Brewer Spotlight

Can Josh Tomlin Crack The Starting Rotation? A Saber Snapshot…

David Stearns decided to take a flier on Josh Tomlin and sign him to a Minor League deal. While Tomlin had the worst season of his career in 2018, he has a history of success on the Major League Level. In the offseason, the veteran sought help from Driveline Baseball where they discovered a delivery flaw. BREW MATHs reviews Tomlin’s career trends to see how likely a bouce-back year is…


 

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Fangraphs recently wrote an excellent article (Josh Tomlin on What he Learned at Driveline) detailing what Tomlin learned while training at Driveline. Specifically, how he retooled his delivery after discovering he was not following through properly:


“A big problem last year was my front leg, my foot plant. When I was landing, I was soft on my front leg, as opposed to being firmer, so that I could lock it out — basically replace this hip with this hip, and get over the ball better. I wasn’t getting through the ball to create that whip, that catapult action. I was landing soft into my hip, and just kind of guiding through my release…

Coming through creates more spin, and more of that catapult whip action. It helps all of your pitches in the sense that it’s easier to repeat your delivery. When you have a soft front leg, you never know where your release is going to be. I was able to address that. Now it’s easier to get down the mound. My stride length will be a little longer, and I can get over my front side better, creating more extension and an easier arm path. I know what my ball is going to do.”


Tomlin is a low-risk signing who has the potential to contribute on the back-end of the rotation. Over his career he has demonstrated superb command which is supported by any metric, from the low walk rate (BB%) to his discipline stats. A quick look at his BB% compared to league average tells us all we need to know:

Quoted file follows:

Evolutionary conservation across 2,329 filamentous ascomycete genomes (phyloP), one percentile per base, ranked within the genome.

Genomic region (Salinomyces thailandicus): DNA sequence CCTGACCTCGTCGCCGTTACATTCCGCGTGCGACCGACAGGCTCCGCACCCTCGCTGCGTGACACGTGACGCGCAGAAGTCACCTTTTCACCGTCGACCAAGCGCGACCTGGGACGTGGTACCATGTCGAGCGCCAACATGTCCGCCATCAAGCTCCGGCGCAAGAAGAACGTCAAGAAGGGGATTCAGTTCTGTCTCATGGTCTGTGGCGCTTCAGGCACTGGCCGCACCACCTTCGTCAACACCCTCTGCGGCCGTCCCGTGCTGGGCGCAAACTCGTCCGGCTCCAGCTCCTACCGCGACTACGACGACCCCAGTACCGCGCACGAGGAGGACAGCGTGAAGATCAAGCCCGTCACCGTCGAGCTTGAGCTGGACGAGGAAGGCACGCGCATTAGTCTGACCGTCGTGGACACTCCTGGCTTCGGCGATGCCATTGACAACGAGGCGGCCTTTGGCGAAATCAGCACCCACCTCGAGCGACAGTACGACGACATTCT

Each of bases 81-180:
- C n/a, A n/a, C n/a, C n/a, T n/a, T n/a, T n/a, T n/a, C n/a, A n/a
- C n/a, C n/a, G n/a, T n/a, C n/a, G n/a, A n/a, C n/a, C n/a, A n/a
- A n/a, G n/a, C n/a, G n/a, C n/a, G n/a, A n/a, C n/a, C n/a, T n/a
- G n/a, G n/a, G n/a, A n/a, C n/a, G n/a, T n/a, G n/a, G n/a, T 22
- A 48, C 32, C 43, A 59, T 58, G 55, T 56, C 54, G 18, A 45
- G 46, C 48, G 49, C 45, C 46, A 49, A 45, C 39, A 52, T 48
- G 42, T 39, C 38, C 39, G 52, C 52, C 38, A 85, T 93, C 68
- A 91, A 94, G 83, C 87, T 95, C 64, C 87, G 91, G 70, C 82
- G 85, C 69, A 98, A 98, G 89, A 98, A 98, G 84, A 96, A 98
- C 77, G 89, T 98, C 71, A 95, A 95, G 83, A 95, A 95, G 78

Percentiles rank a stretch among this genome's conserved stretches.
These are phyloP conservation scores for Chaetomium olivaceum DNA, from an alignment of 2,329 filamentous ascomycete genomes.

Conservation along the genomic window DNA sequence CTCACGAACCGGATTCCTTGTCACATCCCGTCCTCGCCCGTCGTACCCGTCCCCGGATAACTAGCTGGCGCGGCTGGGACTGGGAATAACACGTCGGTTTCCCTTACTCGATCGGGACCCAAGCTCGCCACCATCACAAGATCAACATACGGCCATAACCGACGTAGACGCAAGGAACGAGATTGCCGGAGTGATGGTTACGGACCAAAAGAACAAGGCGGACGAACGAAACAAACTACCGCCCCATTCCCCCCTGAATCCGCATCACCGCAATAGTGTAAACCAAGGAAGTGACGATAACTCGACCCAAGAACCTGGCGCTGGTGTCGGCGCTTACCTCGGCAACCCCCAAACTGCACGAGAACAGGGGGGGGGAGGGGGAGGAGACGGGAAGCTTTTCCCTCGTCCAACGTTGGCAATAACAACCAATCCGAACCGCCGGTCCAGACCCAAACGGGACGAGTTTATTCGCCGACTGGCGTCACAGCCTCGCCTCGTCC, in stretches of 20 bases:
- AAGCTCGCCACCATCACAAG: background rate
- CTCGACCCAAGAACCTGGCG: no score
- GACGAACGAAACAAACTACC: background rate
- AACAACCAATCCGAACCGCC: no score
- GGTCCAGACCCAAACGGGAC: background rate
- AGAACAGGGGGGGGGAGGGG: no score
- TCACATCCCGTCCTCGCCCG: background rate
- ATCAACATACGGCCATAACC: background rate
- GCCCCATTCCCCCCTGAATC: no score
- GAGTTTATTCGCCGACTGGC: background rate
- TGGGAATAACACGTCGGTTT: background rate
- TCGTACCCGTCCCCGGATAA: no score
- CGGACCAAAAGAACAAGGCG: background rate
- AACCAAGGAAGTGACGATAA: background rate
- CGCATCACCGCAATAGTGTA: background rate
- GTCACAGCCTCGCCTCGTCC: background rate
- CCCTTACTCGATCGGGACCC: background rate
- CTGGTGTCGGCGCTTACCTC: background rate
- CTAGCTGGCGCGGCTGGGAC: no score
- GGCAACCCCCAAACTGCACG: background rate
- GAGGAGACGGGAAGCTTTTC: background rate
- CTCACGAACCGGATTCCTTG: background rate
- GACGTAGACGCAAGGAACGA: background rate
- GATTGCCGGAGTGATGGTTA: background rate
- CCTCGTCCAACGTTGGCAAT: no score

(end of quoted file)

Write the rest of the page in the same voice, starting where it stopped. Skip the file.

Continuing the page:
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That said, his 2018 stats were pretty bad overall…

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Which is clearly much worse than his previous baseline:

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So why the decline?

We cannot blame it on a drop in velocity

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But spin rate does show a slight downward trend with several pitches (i.e. four seamer, sinker, change-up):

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There also is a marked increase in barrel percentage

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And lauch angle over the last two years…

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It is when we look at pitch selection that his struggles come into fous…

 

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Josh Tomlin’s Trouble with Balance:

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Note how often he threw each pitch last year (above) and how big of a change it was (below)

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In 2015, Tomlin’s best season (7-2, 3.02 ERA / 0.84 WHIP) we see he utilized his four pitches fairly equally. This is important with a ‘control-based’ pitcher who does not have an overpowering fastball. Tomlin’s four seamer averaged about 88 mph last year so he is not going to win by blowing guys away. Instead, he must use a balanced pitch arsenal and pinpoint accuracy to keep hitter’s off-balance. Above, notice how harmony has dissipated since 2015. Since then, the four seamer took a back seat to the cutter and he seemingly forgot about the sinker and change-up. Quality of pitch also demonstrates a decline in the effectiveness of his changeup (QOPA: 4.49 / ’16 -> 4.29 / ’17 -> 3.27 / ’18).

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Chart links to The Quality of Pitch Website

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Tomlin will not thrive if he pounds the strike zone:

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Instead, he must hit the edges with strategic pitch sequencing to be consistently effective. The good news is that Tomlin has top-notch accuracy (as above) and a work ethic to match! If he can rediscover his change-up and mix in the four seamer more, he could even find himself in the starting rotation.

A quick look at his peers (and the competition):

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Chart Links to Roster Resource

So… 2019?

Heading into 2019, thanks to Driveline, Josh Tomlin will have all the insight he needs to optimize his success. He has the potential to reclaim his form from 4-5 years ago after self-admittedly sliding into bad habits. The veteran’s success will largely depend upon the amount of deception he can create.

Minimizing a batter’s reaction time is to a ‘control pitcher’ what velocity is to a “power pitcher.” Tomlin now knows this better than ever.

Stearns will see just how much magic the 34-year-old right arm still has left… we all will.

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